When it comes to WWDC, we all have a little developer in us. Apple’s biggest annual event may be targeted to app designers and coders, but you don’t need to know how to declare a string-type variable to get caught up in the hype. In the weeks leading up to the kick-off keynote address, everyone has an opinion on what Apple should bring to iOS and OS X, and right on cue, there are already a lot of great ideas floating around, from dramatic Control Center revamps to smarter and more versatile ways to handle files.
But while it’s fun to imagine what our iPhones will be able to do in the fall, for developers, WWDC is indispensable. When Tim Cook and Craig Federighi break down the newest features and technologies, they are providing app makers with the tools they’ll need to prepare their apps for the future. Developers look to WWDC to not just bring design and productivity improvements, but to also supply a new set of blocks on which they can build the next great apps.
So I sought out some of the App Store’s most creative minds to see what they wanted out of this year’s update. While we’ll all enjoy playing with whatever cool new features Apple unveils, these are the people who will use them in ways that are infinitely cooler than the ones demoed on the main stage. And they’re already dreaming about how iOS 10 will take their apps to the next level.
Ever since Siri made her debut in iOS 5, users everywhere have been waiting for the day Apple loosens its grip on its digital assistant and allows developers access to her intelligence. And as you might have guessed, developers are itching to get their hands on her smarts, too.
Dan Counsell of Realmac Software thinks a Siri API is the only way Apple can keep track with its competitors. “If Apple wants to stay ahead of other virtual assistants like Alexa, they really need to open it up to third parties. I think there’s a really high chance this will be one of the announcements during WWDC this year.”
Max Seelemann, co-founder of The Soulmen, creator of the popular Ulysses text editor, agrees with Counsell. “From the day of the announcement, I have wanted something like this and have been wondering when they will open it up. Siri’s charm comes from the vast range of language she understands—-there are literally a thousand ways to express the same command of setting an alarm.”
But Seelemann isn’t so sure a Siri API is in the cards. “How would an API have to be formed that represent this manifold of input?” he asked. “Would developers have to care about all the languages Siri is localized into? I wouldn’t be surprised if it still takes years for an API.”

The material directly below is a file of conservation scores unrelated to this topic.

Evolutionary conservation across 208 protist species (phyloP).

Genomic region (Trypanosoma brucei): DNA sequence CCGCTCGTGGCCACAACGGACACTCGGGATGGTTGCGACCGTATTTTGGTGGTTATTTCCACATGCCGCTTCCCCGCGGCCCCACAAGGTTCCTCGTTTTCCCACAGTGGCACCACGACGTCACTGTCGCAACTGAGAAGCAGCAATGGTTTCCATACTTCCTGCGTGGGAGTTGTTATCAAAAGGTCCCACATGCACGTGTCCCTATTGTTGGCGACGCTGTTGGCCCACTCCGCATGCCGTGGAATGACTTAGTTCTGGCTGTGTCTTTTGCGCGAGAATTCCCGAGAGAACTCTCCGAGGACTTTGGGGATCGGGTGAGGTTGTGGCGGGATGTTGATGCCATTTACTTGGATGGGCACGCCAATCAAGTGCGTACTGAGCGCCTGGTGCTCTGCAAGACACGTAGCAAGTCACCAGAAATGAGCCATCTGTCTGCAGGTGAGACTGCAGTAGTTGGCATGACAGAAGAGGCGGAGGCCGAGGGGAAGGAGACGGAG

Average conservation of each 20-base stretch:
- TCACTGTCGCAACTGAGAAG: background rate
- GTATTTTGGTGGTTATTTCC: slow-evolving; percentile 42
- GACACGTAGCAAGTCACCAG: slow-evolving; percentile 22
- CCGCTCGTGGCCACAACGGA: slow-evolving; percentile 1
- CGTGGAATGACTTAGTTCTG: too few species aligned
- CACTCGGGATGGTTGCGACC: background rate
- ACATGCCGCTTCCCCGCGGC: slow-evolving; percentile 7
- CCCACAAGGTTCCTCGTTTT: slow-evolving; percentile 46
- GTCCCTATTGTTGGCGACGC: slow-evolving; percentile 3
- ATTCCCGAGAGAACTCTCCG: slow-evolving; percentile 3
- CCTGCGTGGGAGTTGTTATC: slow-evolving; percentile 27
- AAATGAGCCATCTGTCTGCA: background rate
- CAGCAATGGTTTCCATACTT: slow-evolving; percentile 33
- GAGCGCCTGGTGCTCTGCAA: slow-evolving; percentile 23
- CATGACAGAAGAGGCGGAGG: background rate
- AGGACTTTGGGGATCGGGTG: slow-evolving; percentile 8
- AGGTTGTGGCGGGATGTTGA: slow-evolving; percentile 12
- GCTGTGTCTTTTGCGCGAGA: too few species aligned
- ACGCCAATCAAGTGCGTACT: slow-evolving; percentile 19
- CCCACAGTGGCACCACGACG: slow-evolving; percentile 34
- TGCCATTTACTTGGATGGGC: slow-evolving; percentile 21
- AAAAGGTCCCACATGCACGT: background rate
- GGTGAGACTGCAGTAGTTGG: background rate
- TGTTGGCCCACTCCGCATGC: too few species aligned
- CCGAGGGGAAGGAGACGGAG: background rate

Similarly, Ken Wong, who helped created the sublime Monument Valley, thinks a Siri API is “probably unrealistic,” but Hosam Hassan, lead software engineer and co-founder of Taphive, home to TodoMovies, is a bit more optimistic. “I would expect a Siri API to work somehow like the Spotlight API in iOS. Basically developers can provide content to Siri to search and connect the content to certain actions. For example, you can ask Siri to search for a movie then add it to your watch list in TodoMovies or create a to-do item and add it to a third-party app.”
And he has one Siri-related wish that has nothing to do with his own apps: “Imagine if Uber is integrated with Siri, how cool is that!”
Better App Store
It doesn’t matter how powerful the next generation of apps are if no one can find them. Apple’s App Store search issues are well-documented, and above any API or framework, the developers I spoke to want to see it cleared up sooner rather than later.
“Above all, we know Apple is working on App Store discovery and search, and I hope to see some exciting new stuff there,” said Dave Baggett, creator of Inky Mail. “Search is hard, and a lot of good apps are getting lost now that there is so much in the App Store. That’s bad for developers, bad for the ecosystem, and bad for users.”
“Discovering an app in the App Store has always been a problem for users,” echoed Karthik Suroju of CloudMagic. “Search on App Store is broken. For example, a search for ‘email’ will bring up a lot of unrelated apps.”
But discovery isn’t the only thing Suroju and his team want Apple to beef in iOS 10. Equally frustrating, he said, is the review process. He’d like Apple to provide a mechanism for responding to reviews, as well as rethink the way scores are tallied. “If you have an app for a year at five stars and 1,000 reviews, too bad. All that information disappears and becomes zero when you publish a bug fix update. That is a powerful incentive to not fix app problems.”